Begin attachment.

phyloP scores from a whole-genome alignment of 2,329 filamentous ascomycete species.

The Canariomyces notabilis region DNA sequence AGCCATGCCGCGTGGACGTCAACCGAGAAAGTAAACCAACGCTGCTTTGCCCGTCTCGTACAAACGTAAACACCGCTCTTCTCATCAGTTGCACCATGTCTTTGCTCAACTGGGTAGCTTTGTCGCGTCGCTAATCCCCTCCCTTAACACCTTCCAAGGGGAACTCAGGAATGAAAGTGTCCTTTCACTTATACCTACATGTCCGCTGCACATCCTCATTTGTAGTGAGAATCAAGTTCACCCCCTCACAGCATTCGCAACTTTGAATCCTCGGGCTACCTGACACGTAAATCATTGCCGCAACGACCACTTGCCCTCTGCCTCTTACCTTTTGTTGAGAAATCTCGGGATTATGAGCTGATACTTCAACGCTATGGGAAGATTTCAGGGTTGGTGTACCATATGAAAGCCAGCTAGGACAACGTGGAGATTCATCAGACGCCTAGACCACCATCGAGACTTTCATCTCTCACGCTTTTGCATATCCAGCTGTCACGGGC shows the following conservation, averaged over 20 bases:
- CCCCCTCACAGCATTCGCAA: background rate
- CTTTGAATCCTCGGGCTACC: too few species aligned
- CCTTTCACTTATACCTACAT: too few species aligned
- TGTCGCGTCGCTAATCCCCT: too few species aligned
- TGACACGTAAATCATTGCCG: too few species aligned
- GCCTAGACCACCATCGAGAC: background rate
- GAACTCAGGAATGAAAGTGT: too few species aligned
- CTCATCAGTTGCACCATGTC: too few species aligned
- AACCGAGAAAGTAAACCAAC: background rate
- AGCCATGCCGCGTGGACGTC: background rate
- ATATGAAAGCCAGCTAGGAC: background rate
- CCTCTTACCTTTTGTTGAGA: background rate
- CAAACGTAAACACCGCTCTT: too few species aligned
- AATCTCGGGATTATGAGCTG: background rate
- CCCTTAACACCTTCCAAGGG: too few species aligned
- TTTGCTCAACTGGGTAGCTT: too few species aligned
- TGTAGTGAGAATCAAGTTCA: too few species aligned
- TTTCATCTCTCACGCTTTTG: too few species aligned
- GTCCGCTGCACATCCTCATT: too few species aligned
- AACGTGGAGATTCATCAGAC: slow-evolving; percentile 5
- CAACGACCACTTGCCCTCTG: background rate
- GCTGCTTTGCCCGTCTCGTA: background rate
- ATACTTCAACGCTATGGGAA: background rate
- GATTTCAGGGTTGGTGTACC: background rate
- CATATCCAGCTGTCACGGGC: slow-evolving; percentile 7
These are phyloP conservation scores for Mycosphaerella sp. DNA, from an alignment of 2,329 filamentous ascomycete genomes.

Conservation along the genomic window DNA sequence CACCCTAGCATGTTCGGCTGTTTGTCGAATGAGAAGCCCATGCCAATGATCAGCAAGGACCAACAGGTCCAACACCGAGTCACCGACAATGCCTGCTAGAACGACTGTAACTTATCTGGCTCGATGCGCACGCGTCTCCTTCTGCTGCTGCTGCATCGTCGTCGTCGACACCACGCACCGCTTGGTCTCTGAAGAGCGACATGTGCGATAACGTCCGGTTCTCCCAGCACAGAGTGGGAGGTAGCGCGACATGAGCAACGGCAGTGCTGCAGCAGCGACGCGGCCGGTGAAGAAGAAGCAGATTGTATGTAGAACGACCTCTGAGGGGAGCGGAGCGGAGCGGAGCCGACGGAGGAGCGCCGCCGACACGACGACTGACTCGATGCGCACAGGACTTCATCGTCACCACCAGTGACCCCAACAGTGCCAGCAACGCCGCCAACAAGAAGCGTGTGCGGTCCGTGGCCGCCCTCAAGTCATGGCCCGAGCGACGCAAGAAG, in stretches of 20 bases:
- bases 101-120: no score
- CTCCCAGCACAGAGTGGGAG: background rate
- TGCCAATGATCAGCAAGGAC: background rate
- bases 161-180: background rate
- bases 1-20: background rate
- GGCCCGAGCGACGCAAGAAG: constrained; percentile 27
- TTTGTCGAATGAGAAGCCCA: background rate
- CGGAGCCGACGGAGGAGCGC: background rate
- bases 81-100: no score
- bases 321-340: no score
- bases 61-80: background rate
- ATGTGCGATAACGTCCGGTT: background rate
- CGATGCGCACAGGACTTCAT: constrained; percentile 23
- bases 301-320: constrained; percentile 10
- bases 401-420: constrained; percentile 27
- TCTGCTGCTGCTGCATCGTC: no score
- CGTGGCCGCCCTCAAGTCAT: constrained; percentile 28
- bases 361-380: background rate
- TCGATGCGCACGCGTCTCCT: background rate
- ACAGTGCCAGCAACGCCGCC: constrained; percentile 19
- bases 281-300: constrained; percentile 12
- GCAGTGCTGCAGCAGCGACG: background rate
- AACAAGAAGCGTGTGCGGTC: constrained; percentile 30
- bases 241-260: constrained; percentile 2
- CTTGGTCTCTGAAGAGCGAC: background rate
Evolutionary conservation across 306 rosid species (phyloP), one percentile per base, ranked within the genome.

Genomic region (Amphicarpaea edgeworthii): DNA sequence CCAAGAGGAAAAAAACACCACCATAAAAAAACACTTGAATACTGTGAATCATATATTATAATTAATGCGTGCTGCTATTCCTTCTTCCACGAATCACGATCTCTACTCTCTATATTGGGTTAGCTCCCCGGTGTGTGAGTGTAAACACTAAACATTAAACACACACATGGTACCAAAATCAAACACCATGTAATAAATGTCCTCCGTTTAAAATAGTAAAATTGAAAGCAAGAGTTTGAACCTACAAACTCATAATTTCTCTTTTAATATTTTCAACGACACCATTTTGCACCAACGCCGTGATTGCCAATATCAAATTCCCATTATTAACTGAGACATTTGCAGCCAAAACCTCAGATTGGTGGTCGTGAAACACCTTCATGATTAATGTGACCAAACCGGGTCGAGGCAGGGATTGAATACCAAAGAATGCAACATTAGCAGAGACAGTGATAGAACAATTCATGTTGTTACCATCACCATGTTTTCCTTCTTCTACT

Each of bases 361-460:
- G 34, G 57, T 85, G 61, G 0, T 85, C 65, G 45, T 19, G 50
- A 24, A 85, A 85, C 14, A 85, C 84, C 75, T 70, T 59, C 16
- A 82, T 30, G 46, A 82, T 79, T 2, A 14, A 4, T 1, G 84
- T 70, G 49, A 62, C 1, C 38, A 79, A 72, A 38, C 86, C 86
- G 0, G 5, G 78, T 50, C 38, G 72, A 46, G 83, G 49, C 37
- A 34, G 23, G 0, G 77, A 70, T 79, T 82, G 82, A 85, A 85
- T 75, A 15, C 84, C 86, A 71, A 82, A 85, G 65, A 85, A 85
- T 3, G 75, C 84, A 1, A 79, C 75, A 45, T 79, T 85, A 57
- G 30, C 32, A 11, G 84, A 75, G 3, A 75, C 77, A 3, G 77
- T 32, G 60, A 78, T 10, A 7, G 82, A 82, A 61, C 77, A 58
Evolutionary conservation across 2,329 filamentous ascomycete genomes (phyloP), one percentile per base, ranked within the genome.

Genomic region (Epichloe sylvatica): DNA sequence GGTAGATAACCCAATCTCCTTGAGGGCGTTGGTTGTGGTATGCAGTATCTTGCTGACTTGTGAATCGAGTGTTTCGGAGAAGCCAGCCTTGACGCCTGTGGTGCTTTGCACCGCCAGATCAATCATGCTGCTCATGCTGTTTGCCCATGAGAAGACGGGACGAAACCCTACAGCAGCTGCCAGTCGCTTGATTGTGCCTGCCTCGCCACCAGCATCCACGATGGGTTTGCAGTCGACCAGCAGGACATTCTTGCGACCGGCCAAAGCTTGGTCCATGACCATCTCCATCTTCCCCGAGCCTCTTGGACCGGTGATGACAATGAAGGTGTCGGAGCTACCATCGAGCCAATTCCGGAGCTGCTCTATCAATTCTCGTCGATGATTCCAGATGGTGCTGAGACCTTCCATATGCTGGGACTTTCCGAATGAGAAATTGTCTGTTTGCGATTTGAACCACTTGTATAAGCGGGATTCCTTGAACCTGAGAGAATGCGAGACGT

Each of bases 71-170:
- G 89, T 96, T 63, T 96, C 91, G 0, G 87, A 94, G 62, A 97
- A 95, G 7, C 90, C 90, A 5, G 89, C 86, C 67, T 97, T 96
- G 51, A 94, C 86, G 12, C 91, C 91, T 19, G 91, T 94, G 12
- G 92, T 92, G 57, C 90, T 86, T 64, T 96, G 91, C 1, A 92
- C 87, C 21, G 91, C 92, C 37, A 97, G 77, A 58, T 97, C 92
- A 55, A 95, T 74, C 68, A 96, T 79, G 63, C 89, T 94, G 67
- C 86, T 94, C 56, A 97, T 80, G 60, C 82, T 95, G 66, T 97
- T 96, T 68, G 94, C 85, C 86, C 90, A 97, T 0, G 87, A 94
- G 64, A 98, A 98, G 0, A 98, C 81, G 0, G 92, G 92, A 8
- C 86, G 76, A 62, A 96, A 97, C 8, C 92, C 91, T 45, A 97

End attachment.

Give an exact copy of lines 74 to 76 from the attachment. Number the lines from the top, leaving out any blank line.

- G 92, T 92, G 57, C 90, T 86, T 64, T 96, G 91, C 1, A 92
- C 87, C 21, G 91, C 92, C 37, A 97, G 77, A 58, T 97, C 92
- A 55, A 95, T 74, C 68, A 96, T 79, G 63, C 89, T 94, G 67